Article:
North Anchorage Assembly candidate Q&A: Stephanie Taylor – Anchorage Daily News

Stephanie Taylor is a candidate for the North Anchorage Assembly seat in 2022. (Photo provided by candidate)
The Anchorage Daily News asked Anchorage Assembly candidates for District 1, North Anchorage to answer a series of issue questions. Read all of them here.
Stephanie Taylor | Age: 59 | Occupation: Home school mom/professional volunteer |
Candidate background:
Stephanie Taylor is a 51-year resident of Anchorage. She graduated from Dimond and earned her B.A. at Seattle Pacific University. In 1989, she met and married her husband, Michael. They have five children ages 30-18. She spent the last 30 years homeschooling their children and serving her community as a volunteer. She initiated her Neighborhood Watch in 2016 and served as the secretary for her House District from 2019-2021. She decided to run for Assembly (District 5) after watching Anchorage decline over the past few years. The recent reapportionment process created a unique opportunity for her to run for the new District 1. Stephanie is a public servant, not a political servant. She is passionate about listening, serving and making the best possible decisions for the city she loves.
Why are you running?
I am running because the Anchorage Assembly needs public servants, not political servants. Anchorage is my hometown. I grew up here and my husband and I have made Anchorage our home, raising our family here. Having momentum from my last Assembly campaign, I felt compelled to step into this opportunity to serve my neighbors and, ultimately, serve my hometown. I want to help restore balance and common sense to the Assembly.
What makes you qualified to represent District 1, North Anchorage on the Assembly?
As a longtime Alaska resident (51 years), I have a unique perspective and insight into the history of our city, and personal concern for its wellbeing. I have resided in North Anchorage for the last 34 years, spending two years in downtown Anchorage; 32 years in East Anchorage. Prior to that I lived in South Anchorage. I have served this city through decades of volunteer work and have reared and homeschooled our five children who are all successful, caring, and responsible members of their communities. I know this city inside and out, and my active community participation has led to fresh ideas and the ability to work alongside people from all walks of life. I respect my neighbors and have the ability to listen well and make reasonable decisions for the good of all.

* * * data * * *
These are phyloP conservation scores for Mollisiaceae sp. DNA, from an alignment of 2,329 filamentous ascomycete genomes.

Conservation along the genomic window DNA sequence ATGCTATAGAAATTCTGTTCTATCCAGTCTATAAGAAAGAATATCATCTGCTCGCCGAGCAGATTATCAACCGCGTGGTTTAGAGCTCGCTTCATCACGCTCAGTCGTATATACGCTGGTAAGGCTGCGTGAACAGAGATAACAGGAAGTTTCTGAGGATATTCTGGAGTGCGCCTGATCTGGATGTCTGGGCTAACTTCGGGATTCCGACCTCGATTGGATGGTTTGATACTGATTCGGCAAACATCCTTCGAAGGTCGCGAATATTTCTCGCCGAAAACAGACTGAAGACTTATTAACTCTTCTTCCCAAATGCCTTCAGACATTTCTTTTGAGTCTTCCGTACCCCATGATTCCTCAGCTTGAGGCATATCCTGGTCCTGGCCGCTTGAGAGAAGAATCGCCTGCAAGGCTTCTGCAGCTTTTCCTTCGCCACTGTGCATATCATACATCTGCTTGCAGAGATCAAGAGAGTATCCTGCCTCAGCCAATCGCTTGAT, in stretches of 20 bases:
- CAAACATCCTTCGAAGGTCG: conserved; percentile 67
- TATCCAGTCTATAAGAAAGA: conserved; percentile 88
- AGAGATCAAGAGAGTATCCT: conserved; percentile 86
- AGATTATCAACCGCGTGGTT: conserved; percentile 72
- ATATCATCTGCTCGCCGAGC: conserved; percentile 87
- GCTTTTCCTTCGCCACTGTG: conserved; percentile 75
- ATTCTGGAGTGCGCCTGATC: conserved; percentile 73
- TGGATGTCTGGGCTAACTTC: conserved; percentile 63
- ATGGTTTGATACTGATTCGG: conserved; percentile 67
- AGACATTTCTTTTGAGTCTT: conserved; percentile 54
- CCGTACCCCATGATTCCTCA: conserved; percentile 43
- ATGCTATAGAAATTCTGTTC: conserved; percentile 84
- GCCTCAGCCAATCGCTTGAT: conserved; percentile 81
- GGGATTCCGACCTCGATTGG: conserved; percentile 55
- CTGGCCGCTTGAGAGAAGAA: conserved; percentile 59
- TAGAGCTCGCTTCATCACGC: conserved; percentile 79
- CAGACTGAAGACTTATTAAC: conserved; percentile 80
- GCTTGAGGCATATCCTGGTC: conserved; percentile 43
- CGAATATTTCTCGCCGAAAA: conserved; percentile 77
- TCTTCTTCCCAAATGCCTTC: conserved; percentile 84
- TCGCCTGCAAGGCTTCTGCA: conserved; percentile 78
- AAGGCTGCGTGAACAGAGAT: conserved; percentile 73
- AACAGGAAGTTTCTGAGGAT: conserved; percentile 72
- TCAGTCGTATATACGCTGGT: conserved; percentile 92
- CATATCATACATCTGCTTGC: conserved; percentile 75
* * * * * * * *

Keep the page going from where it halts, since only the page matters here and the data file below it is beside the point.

What is the most important problem facing North Anchorage? How would you address it?
District 1 includes ten diverse community councils. Airport Heights-Tikishla Park: roads, Seward to Glenn; downtown: speed limits, homelessness; Fairview: Seward to Glenn, closure of mass shelter, traffic concerns; Government Hill: Port of Alaska; Midtown: 36th Avenue interchange, homelessness; Mountain View: children, safety, crime; Northeast: Chanshtnu Muldoon Park, homelessness; North Star: homeless camps, underground utilities; Russian Jack: navigation center; South Addition: affordable housing. Everyone wants: safe neighborhoods, well-maintained streets, a thriving economy, safe and effective schools, solutions for homelessness. People want leadership that works cooperatively, truly cares about them and the impacts of their decisions; leaders that listen and put citizens ahead of politics, political posturing and power pursuits. The Assembly needs to get back to the basics with appropriate priorities for the city, and must guard against believing they know better than the people they serve.
Name one thing the Anchorage Assembly and/or Anchorage Mayor Dave Bronson has accomplished in the last year that you support, and why.
Under Mayor Bronson’s leadership, Public Works has streamlined, simplified and integrated the permitting process for builders and contractors. He has also prioritized and secured some funding for the much-needed restoration of the Port of Alaska. These actions help business and industry thrive in Anchorage, both now and in the years to come.
What is your vision for what North Anchorage looks like in 10 years? What specific steps would you take on the Assembly to help achieve that vision?
I envision a unified community with a bustling downtown that attracts new businesses and residents. I will work to find bridges across political divides and treat constituents and colleagues with decency and respect. I would like to see people now experiencing homelessness finding mentors and bridges out of poverty (including treatment for addiction or mental health) to gainful employment and affordable housing. I’d begin by following the examples of nonprofits who are doing this successfully. I want families and individuals to feel safe on our streets, as they build positive relationships with one another. We must also provide law enforcement the tools, training and resources they need to do their jobs well. I envision small businesses and nonprofits springing up from the creativity and ingenuity of our brilliant residents, unencumbered by unnecessary regulations and heavy tax burdens. I will focus on controlling spending and eliminating waste, empowering individuals to solve our greatest challenges.
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